Greta Poglinco. Courtesy Susan Skoog.

By GRETA POGLINCO

The following is the first place-winning short story in the first Montclair Literary Festival, held earlier this year.

When it’s so hot you could cook an egg on a sidewalk it decides to appear. It’s shaky air in the shape of a shaky person. When I can see them, they are friendly and wave, or sometimes they do a cartwheel or something. One time, last August, they had on what looked like a top hat and tipped it to me while I was walking by. They are polite.

I met them when I was 9. I was with my 5-year-old sister, Susie, in the deserts of Arizona. We were visiting our uncle. He lives next to the junkyard because he runs the place. I told Susie he races rats for money. Susie will believe anything. She likes tea parties, and animals and soft things, to go with her personality. I’m braver, but shy, and I like movies at the drive-in theater and being outside. We both have very long black hair and tan skin. I’m taller, but not by much, and she’s always saying she is going to outgrow me.

We were going to the junkyard to visit Uncle Sandy. He always smells funny and doesn’t like children. Dad likes to check up on him every so often to see what he’s up to. He normally wouldn’t take us with him, cause trash yards are not a place for children, but Mama had to work today, and our normal babysitter, Amy, was out of town.

When we arrived the smell hit me like a brick. “Come on, Aggie, please get out of the car it’s not that bad when you get used to it,” Dad said. I reluctantly got out of the car and jogged to catch up to Susie and Dad. We headed to a small house on the edge of the desert. It looked more like a shack, but Dad told me not to say that.

When we met Sandy, he looked tired and gruff. He wasn’t expecting visitors so his house was messy and he hadn’t shaved. After our awkward greeting, Dad told us to play outside while he and Sandy talked.

“Stay out of the junkyard or you will be sick from the smell.”

“Yes, Dad.”

We headed to his back yard which was just a little patch of land cut off from the junkyard,with a very high wire fence, like the ones at baseball games. There was an area of torn fence that looked like a stray dog’s work, and a single shrub of a tree for shade. We mostly sat in the shadow while we talked and played in the yard for an hour, overhearing Dad and Sandy argue. Susie played with the strap of her oversized blue overalls and sucked on her necklace made of cheap plastic beads. Susie was a bit of a tomboy, but always liked to wear her hair in neat little pigtails. I like to keep mine down and wild, like a horse. I was wearing a polka-dot pink shirt with dusty jeans and a old hoodie two sizes too big. We both wore used-to-be-white sneakers, but mine had real laces, and Susie wore Velcro ’cause she’s bad at tying shoes.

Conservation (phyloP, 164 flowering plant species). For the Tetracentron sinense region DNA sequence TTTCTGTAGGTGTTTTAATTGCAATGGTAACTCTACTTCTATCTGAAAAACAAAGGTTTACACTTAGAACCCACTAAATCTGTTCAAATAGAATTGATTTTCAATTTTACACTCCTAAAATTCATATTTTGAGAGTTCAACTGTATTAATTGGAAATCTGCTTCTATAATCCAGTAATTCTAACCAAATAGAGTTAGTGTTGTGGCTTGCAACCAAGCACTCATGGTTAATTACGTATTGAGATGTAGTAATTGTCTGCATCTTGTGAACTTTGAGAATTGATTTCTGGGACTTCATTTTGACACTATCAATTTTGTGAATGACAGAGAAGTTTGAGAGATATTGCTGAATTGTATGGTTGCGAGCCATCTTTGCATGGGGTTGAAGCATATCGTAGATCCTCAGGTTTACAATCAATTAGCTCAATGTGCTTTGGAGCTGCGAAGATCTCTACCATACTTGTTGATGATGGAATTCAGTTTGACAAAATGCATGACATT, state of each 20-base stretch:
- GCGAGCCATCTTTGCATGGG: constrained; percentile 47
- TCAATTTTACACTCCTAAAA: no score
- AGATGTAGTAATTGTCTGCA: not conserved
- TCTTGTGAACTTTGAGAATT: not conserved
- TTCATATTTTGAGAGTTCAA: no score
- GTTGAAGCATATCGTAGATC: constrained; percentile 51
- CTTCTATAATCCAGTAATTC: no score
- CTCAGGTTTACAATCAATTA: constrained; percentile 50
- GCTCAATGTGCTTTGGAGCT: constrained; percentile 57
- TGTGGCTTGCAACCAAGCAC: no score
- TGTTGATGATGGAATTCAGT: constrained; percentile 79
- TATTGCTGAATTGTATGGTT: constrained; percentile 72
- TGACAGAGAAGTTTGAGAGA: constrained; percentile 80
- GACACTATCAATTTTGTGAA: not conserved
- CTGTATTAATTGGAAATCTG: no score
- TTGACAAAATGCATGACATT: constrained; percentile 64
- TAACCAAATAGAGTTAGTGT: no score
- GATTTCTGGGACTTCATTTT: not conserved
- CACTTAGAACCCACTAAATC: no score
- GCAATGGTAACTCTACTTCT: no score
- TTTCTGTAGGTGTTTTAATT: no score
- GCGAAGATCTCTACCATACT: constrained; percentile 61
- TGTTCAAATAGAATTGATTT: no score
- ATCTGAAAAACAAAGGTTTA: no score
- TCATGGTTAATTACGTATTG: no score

Susie looked at me “What are they fighting about?”

“I don’t know, siblings just like to fight.”

“I’m bored, when are we leaving?” she said several minutes later. She started squinting her eyes the way she does before a tantrum.

“Calm down. What would you want to do?”

“I don’t know,” she said, getting frustrated. She angrily threw a rock through the hole in the fence. “You wanna play in the desert?”

“No way, Dad would freak out if he came out here and didn’t see us,” I said.

“We won’t be long, I swear.”

I finally agreed because I secretly wanted to explore the desert too. We crawled under the fence and into the open land. It was beautiful. The sand was white and orange and the sky was clear and light blue. It made me want to run through it. But then I got a feeling deep in my gut. I was a little nervous. I felt like something watching me. I turned and there wasn’t anything there but the shack and the junkyard. The desert was barren, but it was still fun to explore. We walked around, chased a lizard or two, and threw stones. We tried to race for a little while, but we were too tired and it was too hot. Actually, it was so hot I could see the heat waves rising off the ground.

I turned to Susie, about to say we should go back, when I saw a pair of indents on a faraway face of a person outlined by shaky air. I yelped. It was suddenly gone. I started to sweat. I was getting real scared.